Lauren M
1 person likes this.
Hi Rosemary, I'm new to meditation and just wondering why we can't lie on our back? Thanks, Lauren
Rosemary Garrison
It's an excellent question, Lauren. Thanks for asking. There is a simple answer and a more complicated answer. First the simple: when we lie down, we are more likely to fall asleep. As we begin to calm the mind, breathe deeply, close the eyes... the body naturally relaxes. From there, chances are you strong that you will drift off (even if you don't completely fall asleep). The more complicated answer is: part of what we are developing while meditating is a cultivation of energy and a subtle internal awareness. When we are seated, this energy can rise up the spine and our awareness is far more likely to be more vital, more awake- literally and metaphorically. Feel free to explore this on your own! See if you can stay awake and fully present while lying down... and how it feels different from sitting. And let me know- I am curious and open.
Lauren M
1 person likes this.
Thanks so much for the detailed answer. I will work on this and test what you say. I have really enjoyed your 5 mins for 5 days introduction :)
Rosemary Garrison
Wonderful! So happy to hear this. Do keep me posted... I love to hear how these practices develop over time.
Curtis Hamilton
I have been meditating for less than a year. For a long time I was able to meditate consistently between 30 and 60 minutes a day. But recently I started feeling pain in my upper back near my left shoulder and sometimes near my right shoulder. Sometimes now I stop meditating because I get frustrated when I feel the pain. My thighs are too tight for me to meditate cross-legged so I meditate in a chair. But per your suggestion I will start meditating in the hero's pose tonight using two blocks and see if that will help my back pain. At first I thought the pain was psychosomatic but maybe it is just because I am sitting incorrectly.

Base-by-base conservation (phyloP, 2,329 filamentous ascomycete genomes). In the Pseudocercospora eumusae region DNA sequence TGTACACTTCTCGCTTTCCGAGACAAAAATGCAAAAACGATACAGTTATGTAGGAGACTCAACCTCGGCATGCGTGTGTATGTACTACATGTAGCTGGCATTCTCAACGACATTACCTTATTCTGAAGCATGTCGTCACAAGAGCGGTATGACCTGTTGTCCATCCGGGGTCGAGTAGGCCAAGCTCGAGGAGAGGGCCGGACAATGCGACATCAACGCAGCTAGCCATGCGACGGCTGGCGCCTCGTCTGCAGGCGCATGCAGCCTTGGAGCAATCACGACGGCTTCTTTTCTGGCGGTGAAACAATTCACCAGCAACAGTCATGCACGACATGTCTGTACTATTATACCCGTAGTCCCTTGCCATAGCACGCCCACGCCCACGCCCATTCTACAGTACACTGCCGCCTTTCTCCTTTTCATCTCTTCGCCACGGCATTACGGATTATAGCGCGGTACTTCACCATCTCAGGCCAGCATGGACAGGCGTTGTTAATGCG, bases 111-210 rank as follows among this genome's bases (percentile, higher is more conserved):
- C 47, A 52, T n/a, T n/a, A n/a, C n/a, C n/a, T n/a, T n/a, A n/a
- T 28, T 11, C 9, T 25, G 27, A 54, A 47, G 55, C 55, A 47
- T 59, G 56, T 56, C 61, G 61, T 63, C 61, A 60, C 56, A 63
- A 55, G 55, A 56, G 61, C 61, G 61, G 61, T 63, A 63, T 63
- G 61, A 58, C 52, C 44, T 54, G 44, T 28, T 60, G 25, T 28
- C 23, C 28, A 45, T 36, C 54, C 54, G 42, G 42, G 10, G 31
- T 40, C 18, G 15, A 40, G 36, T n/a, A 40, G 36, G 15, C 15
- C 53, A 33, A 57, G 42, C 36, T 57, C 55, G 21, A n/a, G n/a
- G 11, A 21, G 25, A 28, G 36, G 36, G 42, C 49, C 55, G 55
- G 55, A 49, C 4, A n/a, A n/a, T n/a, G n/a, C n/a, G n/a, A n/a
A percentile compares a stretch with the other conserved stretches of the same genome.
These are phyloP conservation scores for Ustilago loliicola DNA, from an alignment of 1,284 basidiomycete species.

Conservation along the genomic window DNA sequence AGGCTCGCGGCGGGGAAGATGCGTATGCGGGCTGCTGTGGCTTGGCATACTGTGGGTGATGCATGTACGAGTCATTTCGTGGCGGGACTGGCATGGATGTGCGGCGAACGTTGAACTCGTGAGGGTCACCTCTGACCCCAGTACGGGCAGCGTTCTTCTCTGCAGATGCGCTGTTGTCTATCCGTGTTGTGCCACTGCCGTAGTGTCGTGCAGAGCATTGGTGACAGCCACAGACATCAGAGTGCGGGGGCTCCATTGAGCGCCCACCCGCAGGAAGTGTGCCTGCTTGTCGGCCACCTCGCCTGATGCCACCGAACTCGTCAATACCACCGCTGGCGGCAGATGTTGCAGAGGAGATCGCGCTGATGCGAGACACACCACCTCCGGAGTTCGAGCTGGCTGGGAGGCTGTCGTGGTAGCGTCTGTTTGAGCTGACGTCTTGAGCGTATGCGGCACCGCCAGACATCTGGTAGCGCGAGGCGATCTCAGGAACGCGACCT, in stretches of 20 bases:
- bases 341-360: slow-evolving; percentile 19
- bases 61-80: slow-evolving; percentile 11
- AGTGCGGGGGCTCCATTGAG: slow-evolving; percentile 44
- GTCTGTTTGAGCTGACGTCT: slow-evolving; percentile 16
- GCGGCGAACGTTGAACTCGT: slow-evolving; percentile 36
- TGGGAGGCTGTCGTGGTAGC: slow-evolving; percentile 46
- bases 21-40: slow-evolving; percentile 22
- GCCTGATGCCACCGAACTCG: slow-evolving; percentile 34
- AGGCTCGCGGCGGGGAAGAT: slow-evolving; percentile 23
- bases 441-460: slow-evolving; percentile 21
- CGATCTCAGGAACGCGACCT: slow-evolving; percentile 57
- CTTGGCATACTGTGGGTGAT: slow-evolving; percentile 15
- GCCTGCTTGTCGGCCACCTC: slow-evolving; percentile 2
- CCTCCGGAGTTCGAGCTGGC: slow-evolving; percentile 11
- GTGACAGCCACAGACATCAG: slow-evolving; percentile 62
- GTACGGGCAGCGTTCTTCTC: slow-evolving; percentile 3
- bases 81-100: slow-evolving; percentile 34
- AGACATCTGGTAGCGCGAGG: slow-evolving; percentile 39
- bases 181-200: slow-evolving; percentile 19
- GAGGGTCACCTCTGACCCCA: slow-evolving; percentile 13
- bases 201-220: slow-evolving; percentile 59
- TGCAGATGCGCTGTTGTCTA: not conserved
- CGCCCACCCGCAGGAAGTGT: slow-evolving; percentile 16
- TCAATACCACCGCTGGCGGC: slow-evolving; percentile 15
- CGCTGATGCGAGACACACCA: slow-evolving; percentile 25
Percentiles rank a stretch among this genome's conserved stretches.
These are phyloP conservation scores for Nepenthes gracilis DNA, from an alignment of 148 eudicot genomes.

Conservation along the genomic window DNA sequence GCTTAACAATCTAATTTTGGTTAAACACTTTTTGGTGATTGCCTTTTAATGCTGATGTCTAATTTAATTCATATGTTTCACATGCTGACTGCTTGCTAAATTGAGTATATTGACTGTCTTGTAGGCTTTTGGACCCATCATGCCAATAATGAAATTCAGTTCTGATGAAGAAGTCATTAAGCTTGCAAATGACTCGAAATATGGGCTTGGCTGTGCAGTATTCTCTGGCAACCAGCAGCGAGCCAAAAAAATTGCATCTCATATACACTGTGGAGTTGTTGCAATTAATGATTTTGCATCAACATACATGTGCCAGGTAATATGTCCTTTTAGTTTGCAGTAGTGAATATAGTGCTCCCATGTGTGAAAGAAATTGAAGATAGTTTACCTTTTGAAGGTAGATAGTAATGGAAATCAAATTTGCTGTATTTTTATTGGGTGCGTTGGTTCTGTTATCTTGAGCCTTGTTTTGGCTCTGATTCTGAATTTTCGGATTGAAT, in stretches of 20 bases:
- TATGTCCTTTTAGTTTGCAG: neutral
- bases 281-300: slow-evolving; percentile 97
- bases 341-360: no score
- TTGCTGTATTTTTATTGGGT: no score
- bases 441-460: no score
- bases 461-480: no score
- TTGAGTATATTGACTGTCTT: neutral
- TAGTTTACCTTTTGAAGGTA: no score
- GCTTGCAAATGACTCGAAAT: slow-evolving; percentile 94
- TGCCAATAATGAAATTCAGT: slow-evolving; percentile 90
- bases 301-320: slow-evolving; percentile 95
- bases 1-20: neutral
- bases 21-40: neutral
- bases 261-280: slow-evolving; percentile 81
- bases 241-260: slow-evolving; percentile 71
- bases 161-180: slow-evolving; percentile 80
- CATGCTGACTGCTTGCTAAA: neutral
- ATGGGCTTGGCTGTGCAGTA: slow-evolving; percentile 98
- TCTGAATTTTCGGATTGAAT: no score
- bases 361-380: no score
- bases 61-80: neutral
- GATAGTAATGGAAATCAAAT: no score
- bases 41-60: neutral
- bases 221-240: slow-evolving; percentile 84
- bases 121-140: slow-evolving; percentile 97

Philip K
1 person likes this.
Thanks Rosemary! Nice to join you thru this yogaanytime portal. Sweet to see your face and hear your voice
Rosemary Garrison
Curtis, how is the new position working for you? Less pain?
Rosemary Garrison
Phil, hello! How wonderful to reconnect here. So happy you're enjoying the practices. Somehow, someday... we'll practice together again in person.
Philip K
1 person likes this.
That would be my pleasure
Donna C
1 person likes this.
I’m very new to meditation. I have a terrible time finding the shut off button on my mind at the end of each day and I’m now hoping that yoga will be that button and also calm me down. That’s for all the sitting variations. I tried them all and find the leg in front of leg while sitting on a blanket the most comfortable. Should I be working towards getting to the cross legged sitting position that involves one of my feet on my thigh?